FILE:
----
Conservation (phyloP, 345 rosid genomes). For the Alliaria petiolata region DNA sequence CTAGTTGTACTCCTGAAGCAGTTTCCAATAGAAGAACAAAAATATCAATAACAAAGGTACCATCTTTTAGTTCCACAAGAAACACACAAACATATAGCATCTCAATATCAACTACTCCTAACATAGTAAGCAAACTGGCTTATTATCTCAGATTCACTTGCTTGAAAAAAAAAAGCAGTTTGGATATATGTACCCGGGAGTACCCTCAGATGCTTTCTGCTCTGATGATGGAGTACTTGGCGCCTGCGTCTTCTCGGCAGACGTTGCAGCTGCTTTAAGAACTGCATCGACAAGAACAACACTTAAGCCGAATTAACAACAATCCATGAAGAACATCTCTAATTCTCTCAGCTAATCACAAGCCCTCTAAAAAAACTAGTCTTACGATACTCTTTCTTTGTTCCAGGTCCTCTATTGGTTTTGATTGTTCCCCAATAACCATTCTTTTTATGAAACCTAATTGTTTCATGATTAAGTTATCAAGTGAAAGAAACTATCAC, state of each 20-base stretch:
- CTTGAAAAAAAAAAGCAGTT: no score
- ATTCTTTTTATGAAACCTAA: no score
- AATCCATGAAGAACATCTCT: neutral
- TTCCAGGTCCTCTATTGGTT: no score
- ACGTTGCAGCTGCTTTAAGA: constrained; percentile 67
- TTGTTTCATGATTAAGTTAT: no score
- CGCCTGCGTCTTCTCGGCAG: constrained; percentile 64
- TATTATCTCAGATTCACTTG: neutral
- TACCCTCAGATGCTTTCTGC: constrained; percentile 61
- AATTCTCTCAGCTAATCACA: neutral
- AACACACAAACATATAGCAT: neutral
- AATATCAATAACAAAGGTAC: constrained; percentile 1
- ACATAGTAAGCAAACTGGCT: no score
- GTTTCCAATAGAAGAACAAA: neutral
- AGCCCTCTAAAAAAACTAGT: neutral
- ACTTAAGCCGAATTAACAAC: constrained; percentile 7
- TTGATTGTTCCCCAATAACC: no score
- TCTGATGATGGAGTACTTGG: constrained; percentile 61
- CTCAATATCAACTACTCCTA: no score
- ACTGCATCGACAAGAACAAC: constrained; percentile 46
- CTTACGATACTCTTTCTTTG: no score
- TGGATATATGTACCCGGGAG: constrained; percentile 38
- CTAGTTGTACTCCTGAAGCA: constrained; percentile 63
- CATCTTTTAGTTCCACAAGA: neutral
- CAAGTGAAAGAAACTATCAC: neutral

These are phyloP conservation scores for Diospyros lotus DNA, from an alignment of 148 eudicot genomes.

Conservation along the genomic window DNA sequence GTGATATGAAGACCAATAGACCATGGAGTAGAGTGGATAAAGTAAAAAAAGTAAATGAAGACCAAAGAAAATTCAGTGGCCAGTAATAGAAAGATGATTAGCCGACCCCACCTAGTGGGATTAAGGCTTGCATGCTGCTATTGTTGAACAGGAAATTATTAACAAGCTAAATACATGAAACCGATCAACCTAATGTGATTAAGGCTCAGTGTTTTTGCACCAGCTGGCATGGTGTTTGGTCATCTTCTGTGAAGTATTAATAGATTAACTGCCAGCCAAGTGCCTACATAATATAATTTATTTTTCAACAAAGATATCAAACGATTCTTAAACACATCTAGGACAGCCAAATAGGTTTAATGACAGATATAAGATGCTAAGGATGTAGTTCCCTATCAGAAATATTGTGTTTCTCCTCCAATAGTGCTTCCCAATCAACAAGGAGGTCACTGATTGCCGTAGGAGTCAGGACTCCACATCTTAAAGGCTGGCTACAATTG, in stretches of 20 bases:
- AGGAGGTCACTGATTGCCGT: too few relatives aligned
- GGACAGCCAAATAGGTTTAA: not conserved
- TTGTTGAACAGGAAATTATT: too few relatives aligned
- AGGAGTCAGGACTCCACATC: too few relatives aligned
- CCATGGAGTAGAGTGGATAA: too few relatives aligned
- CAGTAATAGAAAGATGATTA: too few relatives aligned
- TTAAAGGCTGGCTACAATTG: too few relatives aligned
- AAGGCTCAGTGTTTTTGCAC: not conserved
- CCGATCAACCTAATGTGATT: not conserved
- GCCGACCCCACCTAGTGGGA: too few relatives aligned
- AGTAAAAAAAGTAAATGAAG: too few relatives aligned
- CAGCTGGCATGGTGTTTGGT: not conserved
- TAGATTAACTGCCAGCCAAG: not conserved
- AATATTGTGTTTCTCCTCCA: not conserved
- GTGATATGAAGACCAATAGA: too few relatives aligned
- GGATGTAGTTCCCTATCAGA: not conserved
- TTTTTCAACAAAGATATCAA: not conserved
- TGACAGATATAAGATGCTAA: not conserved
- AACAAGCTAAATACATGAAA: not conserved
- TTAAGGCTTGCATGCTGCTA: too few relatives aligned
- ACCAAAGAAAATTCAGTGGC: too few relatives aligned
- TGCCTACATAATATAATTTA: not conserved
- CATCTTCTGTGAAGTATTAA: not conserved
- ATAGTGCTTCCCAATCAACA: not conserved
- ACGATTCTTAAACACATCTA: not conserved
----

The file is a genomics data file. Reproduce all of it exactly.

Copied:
Conservation (phyloP, 345 rosid genomes). For the Alliaria petiolata region DNA sequence CTAGTTGTACTCCTGAAGCAGTTTCCAATAGAAGAACAAAAATATCAATAACAAAGGTACCATCTTTTAGTTCCACAAGAAACACACAAACATATAGCATCTCAATATCAACTACTCCTAACATAGTAAGCAAACTGGCTTATTATCTCAGATTCACTTGCTTGAAAAAAAAAAGCAGTTTGGATATATGTACCCGGGAGTACCCTCAGATGCTTTCTGCTCTGATGATGGAGTACTTGGCGCCTGCGTCTTCTCGGCAGACGTTGCAGCTGCTTTAAGAACTGCATCGACAAGAACAACACTTAAGCCGAATTAACAACAATCCATGAAGAACATCTCTAATTCTCTCAGCTAATCACAAGCCCTCTAAAAAAACTAGTCTTACGATACTCTTTCTTTGTTCCAGGTCCTCTATTGGTTTTGATTGTTCCCCAATAACCATTCTTTTTATGAAACCTAATTGTTTCATGATTAAGTTATCAAGTGAAAGAAACTATCAC, state of each 20-base stretch:
- CTTGAAAAAAAAAAGCAGTT: no score
- ATTCTTTTTATGAAACCTAA: no score
- AATCCATGAAGAACATCTCT: neutral
- TTCCAGGTCCTCTATTGGTT: no score
- ACGTTGCAGCTGCTTTAAGA: constrained; percentile 67
- TTGTTTCATGATTAAGTTAT: no score
- CGCCTGCGTCTTCTCGGCAG: constrained; percentile 64
- TATTATCTCAGATTCACTTG: neutral
- TACCCTCAGATGCTTTCTGC: constrained; percentile 61
- AATTCTCTCAGCTAATCACA: neutral
- AACACACAAACATATAGCAT: neutral
- AATATCAATAACAAAGGTAC: constrained; percentile 1
- ACATAGTAAGCAAACTGGCT: no score
- GTTTCCAATAGAAGAACAAA: neutral
- AGCCCTCTAAAAAAACTAGT: neutral
- ACTTAAGCCGAATTAACAAC: constrained; percentile 7
- TTGATTGTTCCCCAATAACC: no score
- TCTGATGATGGAGTACTTGG: constrained; percentile 61
- CTCAATATCAACTACTCCTA: no score
- ACTGCATCGACAAGAACAAC: constrained; percentile 46
- CTTACGATACTCTTTCTTTG: no score
- TGGATATATGTACCCGGGAG: constrained; percentile 38
- CTAGTTGTACTCCTGAAGCA: constrained; percentile 63
- CATCTTTTAGTTCCACAAGA: neutral
- CAAGTGAAAGAAACTATCAC: neutral

These are phyloP conservation scores for Diospyros lotus DNA, from an alignment of 148 eudicot genomes.

Conservation along the genomic window DNA sequence GTGATATGAAGACCAATAGACCATGGAGTAGAGTGGATAAAGTAAAAAAAGTAAATGAAGACCAAAGAAAATTCAGTGGCCAGTAATAGAAAGATGATTAGCCGACCCCACCTAGTGGGATTAAGGCTTGCATGCTGCTATTGTTGAACAGGAAATTATTAACAAGCTAAATACATGAAACCGATCAACCTAATGTGATTAAGGCTCAGTGTTTTTGCACCAGCTGGCATGGTGTTTGGTCATCTTCTGTGAAGTATTAATAGATTAACTGCCAGCCAAGTGCCTACATAATATAATTTATTTTTCAACAAAGATATCAAACGATTCTTAAACACATCTAGGACAGCCAAATAGGTTTAATGACAGATATAAGATGCTAAGGATGTAGTTCCCTATCAGAAATATTGTGTTTCTCCTCCAATAGTGCTTCCCAATCAACAAGGAGGTCACTGATTGCCGTAGGAGTCAGGACTCCACATCTTAAAGGCTGGCTACAATTG, in stretches of 20 bases:
- AGGAGGTCACTGATTGCCGT: too few relatives aligned
- GGACAGCCAAATAGGTTTAA: not conserved
- TTGTTGAACAGGAAATTATT: too few relatives aligned
- AGGAGTCAGGACTCCACATC: too few relatives aligned
- CCATGGAGTAGAGTGGATAA: too few relatives aligned
- CAGTAATAGAAAGATGATTA: too few relatives aligned
- TTAAAGGCTGGCTACAATTG: too few relatives aligned
- AAGGCTCAGTGTTTTTGCAC: not conserved
- CCGATCAACCTAATGTGATT: not conserved
- GCCGACCCCACCTAGTGGGA: too few relatives aligned
- AGTAAAAAAAGTAAATGAAG: too few relatives aligned
- CAGCTGGCATGGTGTTTGGT: not conserved
- TAGATTAACTGCCAGCCAAG: not conserved
- AATATTGTGTTTCTCCTCCA: not conserved
- GTGATATGAAGACCAATAGA: too few relatives aligned
- GGATGTAGTTCCCTATCAGA: not conserved
- TTTTTCAACAAAGATATCAA: not conserved
- TGACAGATATAAGATGCTAA: not conserved
- AACAAGCTAAATACATGAAA: not conserved
- TTAAGGCTTGCATGCTGCTA: too few relatives aligned
- ACCAAAGAAAATTCAGTGGC: too few relatives aligned
- TGCCTACATAATATAATTTA: not conserved
- CATCTTCTGTGAAGTATTAA: not conserved
- ATAGTGCTTCCCAATCAACA: not conserved
- ACGATTCTTAAACACATCTA: not conserved